Some internet Big Techs almost have the influence and financial backing of many governments, but are they likely to falter as markets change and regulators get to grips with them?
These Big Techs are global brands that impact on nearly everyone’s lives.
Apple, Google, Facebook, Amazon and Netflix.
Their founders are multi billionaires and they earn more than the economies of many small to medium sized countries.
These multinational corporations have had a rough ride. Google has shelled out millions to settle market abuse claims in Europe. Politicians in the US and UK have hauled senior executives over the coals over the tax the corporations pay on profits and issues like managing fake news are under discussion.
Free or cheap services
Investment experts argue these massive companies benefit from the ‘network effect’ where the value of the service increases as the number of users grows.
Once a user base has reached critical mass, rivals find attracting them away from the Big Tech firms almost impossible.
Google increases efficiency with each search. Amazon is vital to consumers and businesses and grows more so as the number of vendors and buyers health canada pharmacy antibiotics increases, says investment firm Schroders.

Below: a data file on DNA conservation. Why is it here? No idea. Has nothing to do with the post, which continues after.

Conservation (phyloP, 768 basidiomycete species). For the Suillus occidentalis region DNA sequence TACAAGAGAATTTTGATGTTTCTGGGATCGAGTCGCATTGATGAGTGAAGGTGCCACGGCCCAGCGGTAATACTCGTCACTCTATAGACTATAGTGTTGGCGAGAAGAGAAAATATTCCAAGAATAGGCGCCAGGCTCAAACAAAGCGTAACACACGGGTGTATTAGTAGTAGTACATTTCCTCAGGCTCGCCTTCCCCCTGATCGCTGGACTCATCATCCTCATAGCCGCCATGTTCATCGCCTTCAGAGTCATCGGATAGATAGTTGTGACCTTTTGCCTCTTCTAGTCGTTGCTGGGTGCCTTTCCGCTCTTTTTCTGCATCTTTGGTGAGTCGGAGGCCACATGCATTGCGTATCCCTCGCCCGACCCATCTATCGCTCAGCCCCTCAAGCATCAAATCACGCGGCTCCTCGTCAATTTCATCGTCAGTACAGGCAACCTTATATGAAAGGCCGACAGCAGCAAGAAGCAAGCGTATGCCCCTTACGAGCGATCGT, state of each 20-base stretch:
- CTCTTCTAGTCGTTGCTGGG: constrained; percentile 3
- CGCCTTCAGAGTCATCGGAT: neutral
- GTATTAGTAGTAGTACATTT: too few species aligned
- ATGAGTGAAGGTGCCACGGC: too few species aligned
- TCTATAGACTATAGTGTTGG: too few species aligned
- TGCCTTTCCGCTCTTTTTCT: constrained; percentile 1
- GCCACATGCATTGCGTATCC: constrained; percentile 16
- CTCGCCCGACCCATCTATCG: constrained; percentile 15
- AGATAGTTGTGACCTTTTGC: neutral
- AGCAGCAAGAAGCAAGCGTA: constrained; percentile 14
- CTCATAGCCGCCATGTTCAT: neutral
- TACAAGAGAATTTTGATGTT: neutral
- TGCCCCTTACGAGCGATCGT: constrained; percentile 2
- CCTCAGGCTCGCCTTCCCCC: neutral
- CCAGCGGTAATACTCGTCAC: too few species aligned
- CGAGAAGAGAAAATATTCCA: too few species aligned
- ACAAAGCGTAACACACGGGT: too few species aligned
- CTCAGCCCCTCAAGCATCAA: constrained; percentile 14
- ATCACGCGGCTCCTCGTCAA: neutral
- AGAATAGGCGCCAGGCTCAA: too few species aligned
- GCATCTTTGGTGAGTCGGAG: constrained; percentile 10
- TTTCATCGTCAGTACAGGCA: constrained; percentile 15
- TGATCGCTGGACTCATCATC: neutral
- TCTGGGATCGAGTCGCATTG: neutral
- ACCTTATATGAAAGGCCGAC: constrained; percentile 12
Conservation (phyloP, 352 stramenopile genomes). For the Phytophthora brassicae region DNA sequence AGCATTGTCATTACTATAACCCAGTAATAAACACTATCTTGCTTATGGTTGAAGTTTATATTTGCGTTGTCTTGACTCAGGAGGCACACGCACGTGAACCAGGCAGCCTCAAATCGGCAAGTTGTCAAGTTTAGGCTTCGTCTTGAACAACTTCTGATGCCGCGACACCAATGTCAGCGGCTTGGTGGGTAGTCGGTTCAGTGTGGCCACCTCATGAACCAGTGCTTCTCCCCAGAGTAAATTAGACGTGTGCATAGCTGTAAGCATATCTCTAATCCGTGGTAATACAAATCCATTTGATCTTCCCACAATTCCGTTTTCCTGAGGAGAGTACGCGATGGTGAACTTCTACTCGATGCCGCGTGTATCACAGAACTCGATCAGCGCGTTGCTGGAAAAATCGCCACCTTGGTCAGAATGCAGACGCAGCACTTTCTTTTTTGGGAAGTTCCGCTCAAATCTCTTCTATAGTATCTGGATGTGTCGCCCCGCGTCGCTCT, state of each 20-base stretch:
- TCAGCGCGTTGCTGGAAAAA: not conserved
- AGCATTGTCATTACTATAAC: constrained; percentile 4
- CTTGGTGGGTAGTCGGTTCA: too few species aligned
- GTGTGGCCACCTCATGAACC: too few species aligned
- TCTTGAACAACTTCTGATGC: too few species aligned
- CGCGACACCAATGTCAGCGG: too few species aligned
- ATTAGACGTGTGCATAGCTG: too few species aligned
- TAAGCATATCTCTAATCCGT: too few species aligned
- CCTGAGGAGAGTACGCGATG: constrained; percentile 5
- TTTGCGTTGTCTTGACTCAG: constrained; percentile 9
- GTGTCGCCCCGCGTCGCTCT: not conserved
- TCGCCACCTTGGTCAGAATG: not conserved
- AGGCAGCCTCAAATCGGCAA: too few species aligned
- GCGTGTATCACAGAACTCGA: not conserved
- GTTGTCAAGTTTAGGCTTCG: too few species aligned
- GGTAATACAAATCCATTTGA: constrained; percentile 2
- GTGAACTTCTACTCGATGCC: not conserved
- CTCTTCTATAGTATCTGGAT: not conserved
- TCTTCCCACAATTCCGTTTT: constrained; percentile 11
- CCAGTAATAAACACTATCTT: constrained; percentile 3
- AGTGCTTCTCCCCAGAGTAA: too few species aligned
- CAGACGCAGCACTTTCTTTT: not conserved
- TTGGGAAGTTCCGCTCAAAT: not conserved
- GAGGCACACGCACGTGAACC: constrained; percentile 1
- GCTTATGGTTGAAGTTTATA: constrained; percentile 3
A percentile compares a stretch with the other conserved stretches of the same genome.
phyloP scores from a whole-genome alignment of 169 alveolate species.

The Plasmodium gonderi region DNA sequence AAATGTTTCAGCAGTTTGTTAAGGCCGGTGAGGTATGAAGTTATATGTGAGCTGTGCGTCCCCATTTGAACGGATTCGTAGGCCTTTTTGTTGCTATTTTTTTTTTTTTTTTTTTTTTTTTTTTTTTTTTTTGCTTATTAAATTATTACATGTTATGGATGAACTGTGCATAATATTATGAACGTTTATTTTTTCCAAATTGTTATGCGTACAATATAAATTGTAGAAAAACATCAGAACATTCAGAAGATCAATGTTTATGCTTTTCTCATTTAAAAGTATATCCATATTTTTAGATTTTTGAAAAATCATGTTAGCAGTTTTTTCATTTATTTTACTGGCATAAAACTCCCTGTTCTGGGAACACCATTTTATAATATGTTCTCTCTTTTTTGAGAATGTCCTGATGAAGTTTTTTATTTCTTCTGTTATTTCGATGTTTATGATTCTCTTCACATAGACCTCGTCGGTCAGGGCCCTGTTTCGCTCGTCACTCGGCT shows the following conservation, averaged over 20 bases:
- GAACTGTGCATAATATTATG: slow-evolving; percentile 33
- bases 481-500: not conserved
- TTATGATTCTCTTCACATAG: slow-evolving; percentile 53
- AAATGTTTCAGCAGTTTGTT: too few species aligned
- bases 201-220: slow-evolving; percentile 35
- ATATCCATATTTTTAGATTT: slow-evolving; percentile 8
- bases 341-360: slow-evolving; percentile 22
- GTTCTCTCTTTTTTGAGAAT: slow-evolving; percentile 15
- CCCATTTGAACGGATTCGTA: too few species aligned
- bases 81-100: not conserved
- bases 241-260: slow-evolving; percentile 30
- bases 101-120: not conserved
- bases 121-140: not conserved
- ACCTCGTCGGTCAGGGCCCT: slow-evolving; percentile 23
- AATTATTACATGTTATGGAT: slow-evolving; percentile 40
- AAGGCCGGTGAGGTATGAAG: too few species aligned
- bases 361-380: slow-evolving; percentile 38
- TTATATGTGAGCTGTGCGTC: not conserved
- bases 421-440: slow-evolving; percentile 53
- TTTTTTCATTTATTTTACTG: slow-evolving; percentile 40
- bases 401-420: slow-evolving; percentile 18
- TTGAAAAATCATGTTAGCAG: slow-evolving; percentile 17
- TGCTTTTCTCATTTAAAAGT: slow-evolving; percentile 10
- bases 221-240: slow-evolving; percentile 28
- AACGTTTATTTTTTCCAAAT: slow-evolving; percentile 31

Many of the Big Tech services are free or cheap – Google and Facebook are funded by advertising. Google gives back Android, the free smartphone operating system and Google Docs, Maps and the ubiquitous search engine.
They make money from packaging user data for advertisers. If they treat that data with respect, users will carry on allowing them to do so.
“We do agree that in hindsight it was too lax of regulators to allow Facebook to acquire Whatsapp and Instagram, both of which could have gone on to become potential competitors,” says Schroders Katherine Davidson, Portfolio Manager, Global & International Equities.
“Disruptive competition cannot emerge if the tech giants can subsume all possible rivals.
“We also have more sympathy with the view that flouting of copyright laws by YouTube is damaging to the creative industries.”
The conclusion is big is never too big if the corporation have a ‘social value’ measured by their contribution to free products and innovation. And that’s good news for investors.